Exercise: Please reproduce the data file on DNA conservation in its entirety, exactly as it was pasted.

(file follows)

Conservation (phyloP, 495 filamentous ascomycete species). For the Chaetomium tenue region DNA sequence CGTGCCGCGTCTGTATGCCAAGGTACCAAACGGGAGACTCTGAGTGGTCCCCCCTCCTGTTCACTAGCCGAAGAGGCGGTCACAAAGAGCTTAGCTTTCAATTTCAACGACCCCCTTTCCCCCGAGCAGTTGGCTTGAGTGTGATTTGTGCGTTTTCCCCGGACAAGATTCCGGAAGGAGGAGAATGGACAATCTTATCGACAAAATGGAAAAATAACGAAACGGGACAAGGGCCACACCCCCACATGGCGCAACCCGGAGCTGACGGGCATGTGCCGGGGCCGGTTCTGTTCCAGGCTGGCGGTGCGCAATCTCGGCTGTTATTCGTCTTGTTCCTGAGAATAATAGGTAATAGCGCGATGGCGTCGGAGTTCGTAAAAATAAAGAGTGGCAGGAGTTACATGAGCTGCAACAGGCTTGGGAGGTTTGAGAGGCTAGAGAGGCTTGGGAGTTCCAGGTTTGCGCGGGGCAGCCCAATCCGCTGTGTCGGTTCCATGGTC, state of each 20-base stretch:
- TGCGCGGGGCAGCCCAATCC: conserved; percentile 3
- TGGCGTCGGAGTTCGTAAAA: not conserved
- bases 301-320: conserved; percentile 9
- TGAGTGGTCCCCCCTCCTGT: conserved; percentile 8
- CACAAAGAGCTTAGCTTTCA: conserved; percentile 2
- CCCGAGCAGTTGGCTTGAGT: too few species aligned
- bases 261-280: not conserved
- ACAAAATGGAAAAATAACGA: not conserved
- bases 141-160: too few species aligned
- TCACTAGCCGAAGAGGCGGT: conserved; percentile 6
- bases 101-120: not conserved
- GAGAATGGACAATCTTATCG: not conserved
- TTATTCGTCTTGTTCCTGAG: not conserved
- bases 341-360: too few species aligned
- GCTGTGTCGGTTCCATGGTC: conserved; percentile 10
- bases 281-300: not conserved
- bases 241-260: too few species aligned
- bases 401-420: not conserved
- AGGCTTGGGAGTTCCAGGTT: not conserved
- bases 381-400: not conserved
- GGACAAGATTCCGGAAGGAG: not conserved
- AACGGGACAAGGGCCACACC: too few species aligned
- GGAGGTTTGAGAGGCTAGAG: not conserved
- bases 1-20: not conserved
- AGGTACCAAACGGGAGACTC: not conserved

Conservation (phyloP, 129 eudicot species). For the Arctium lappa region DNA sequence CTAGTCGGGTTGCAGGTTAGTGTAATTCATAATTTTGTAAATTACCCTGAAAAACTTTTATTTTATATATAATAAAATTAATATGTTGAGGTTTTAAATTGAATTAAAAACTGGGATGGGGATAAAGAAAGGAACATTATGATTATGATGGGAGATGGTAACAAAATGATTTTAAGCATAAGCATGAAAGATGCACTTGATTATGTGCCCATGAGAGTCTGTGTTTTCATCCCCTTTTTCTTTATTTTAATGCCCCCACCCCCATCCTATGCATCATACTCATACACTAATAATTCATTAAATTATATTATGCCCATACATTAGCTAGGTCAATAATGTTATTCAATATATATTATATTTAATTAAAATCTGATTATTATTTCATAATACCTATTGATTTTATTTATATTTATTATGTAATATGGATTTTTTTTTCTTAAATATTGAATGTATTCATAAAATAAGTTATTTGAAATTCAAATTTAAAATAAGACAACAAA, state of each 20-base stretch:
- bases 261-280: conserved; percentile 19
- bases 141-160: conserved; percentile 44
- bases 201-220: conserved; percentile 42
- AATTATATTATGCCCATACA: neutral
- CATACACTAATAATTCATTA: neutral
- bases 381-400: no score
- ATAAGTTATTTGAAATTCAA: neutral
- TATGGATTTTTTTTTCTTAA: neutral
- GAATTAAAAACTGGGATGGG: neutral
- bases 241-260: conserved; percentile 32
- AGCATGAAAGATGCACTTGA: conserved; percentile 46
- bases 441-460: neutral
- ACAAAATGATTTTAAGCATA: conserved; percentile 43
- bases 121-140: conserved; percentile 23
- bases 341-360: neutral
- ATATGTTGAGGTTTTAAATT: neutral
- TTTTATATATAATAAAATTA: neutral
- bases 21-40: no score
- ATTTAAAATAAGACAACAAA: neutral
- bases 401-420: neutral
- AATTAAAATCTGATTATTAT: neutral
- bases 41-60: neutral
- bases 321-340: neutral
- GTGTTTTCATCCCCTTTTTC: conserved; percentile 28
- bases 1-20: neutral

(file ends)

Conservation (phyloP, 495 filamentous ascomycete species). For the Chaetomium tenue region DNA sequence CGTGCCGCGTCTGTATGCCAAGGTACCAAACGGGAGACTCTGAGTGGTCCCCCCTCCTGTTCACTAGCCGAAGAGGCGGTCACAAAGAGCTTAGCTTTCAATTTCAACGACCCCCTTTCCCCCGAGCAGTTGGCTTGAGTGTGATTTGTGCGTTTTCCCCGGACAAGATTCCGGAAGGAGGAGAATGGACAATCTTATCGACAAAATGGAAAAATAACGAAACGGGACAAGGGCCACACCCCCACATGGCGCAACCCGGAGCTGACGGGCATGTGCCGGGGCCGGTTCTGTTCCAGGCTGGCGGTGCGCAATCTCGGCTGTTATTCGTCTTGTTCCTGAGAATAATAGGTAATAGCGCGATGGCGTCGGAGTTCGTAAAAATAAAGAGTGGCAGGAGTTACATGAGCTGCAACAGGCTTGGGAGGTTTGAGAGGCTAGAGAGGCTTGGGAGTTCCAGGTTTGCGCGGGGCAGCCCAATCCGCTGTGTCGGTTCCATGGTC, state of each 20-base stretch:
- TGCGCGGGGCAGCCCAATCC: conserved; percentile 3
- TGGCGTCGGAGTTCGTAAAA: not conserved
- bases 301-320: conserved; percentile 9
- TGAGTGGTCCCCCCTCCTGT: conserved; percentile 8
- CACAAAGAGCTTAGCTTTCA: conserved; percentile 2
- CCCGAGCAGTTGGCTTGAGT: too few species aligned
- bases 261-280: not conserved
- ACAAAATGGAAAAATAACGA: not conserved
- bases 141-160: too few species aligned
- TCACTAGCCGAAGAGGCGGT: conserved; percentile 6
- bases 101-120: not conserved
- GAGAATGGACAATCTTATCG: not conserved
- TTATTCGTCTTGTTCCTGAG: not conserved
- bases 341-360: too few species aligned
- GCTGTGTCGGTTCCATGGTC: conserved; percentile 10
- bases 281-300: not conserved
- bases 241-260: too few species aligned
- bases 401-420: not conserved
- AGGCTTGGGAGTTCCAGGTT: not conserved
- bases 381-400: not conserved
- GGACAAGATTCCGGAAGGAG: not conserved
- AACGGGACAAGGGCCACACC: too few species aligned
- GGAGGTTTGAGAGGCTAGAG: not conserved
- bases 1-20: not conserved
- AGGTACCAAACGGGAGACTC: not conserved

Conservation (phyloP, 129 eudicot species). For the Arctium lappa region DNA sequence CTAGTCGGGTTGCAGGTTAGTGTAATTCATAATTTTGTAAATTACCCTGAAAAACTTTTATTTTATATATAATAAAATTAATATGTTGAGGTTTTAAATTGAATTAAAAACTGGGATGGGGATAAAGAAAGGAACATTATGATTATGATGGGAGATGGTAACAAAATGATTTTAAGCATAAGCATGAAAGATGCACTTGATTATGTGCCCATGAGAGTCTGTGTTTTCATCCCCTTTTTCTTTATTTTAATGCCCCCACCCCCATCCTATGCATCATACTCATACACTAATAATTCATTAAATTATATTATGCCCATACATTAGCTAGGTCAATAATGTTATTCAATATATATTATATTTAATTAAAATCTGATTATTATTTCATAATACCTATTGATTTTATTTATATTTATTATGTAATATGGATTTTTTTTTCTTAAATATTGAATGTATTCATAAAATAAGTTATTTGAAATTCAAATTTAAAATAAGACAACAAA, state of each 20-base stretch:
- bases 261-280: conserved; percentile 19
- bases 141-160: conserved; percentile 44
- bases 201-220: conserved; percentile 42
- AATTATATTATGCCCATACA: neutral
- CATACACTAATAATTCATTA: neutral
- bases 381-400: no score
- ATAAGTTATTTGAAATTCAA: neutral
- TATGGATTTTTTTTTCTTAA: neutral
- GAATTAAAAACTGGGATGGG: neutral
- bases 241-260: conserved; percentile 32
- AGCATGAAAGATGCACTTGA: conserved; percentile 46
- bases 441-460: neutral
- ACAAAATGATTTTAAGCATA: conserved; percentile 43
- bases 121-140: conserved; percentile 23
- bases 341-360: neutral
- ATATGTTGAGGTTTTAAATT: neutral
- TTTTATATATAATAAAATTA: neutral
- bases 21-40: no score
- ATTTAAAATAAGACAACAAA: neutral
- bases 401-420: neutral
- AATTAAAATCTGATTATTAT: neutral
- bases 41-60: neutral
- bases 321-340: neutral
- GTGTTTTCATCCCCTTTTTC: conserved; percentile 28
- bases 1-20: neutral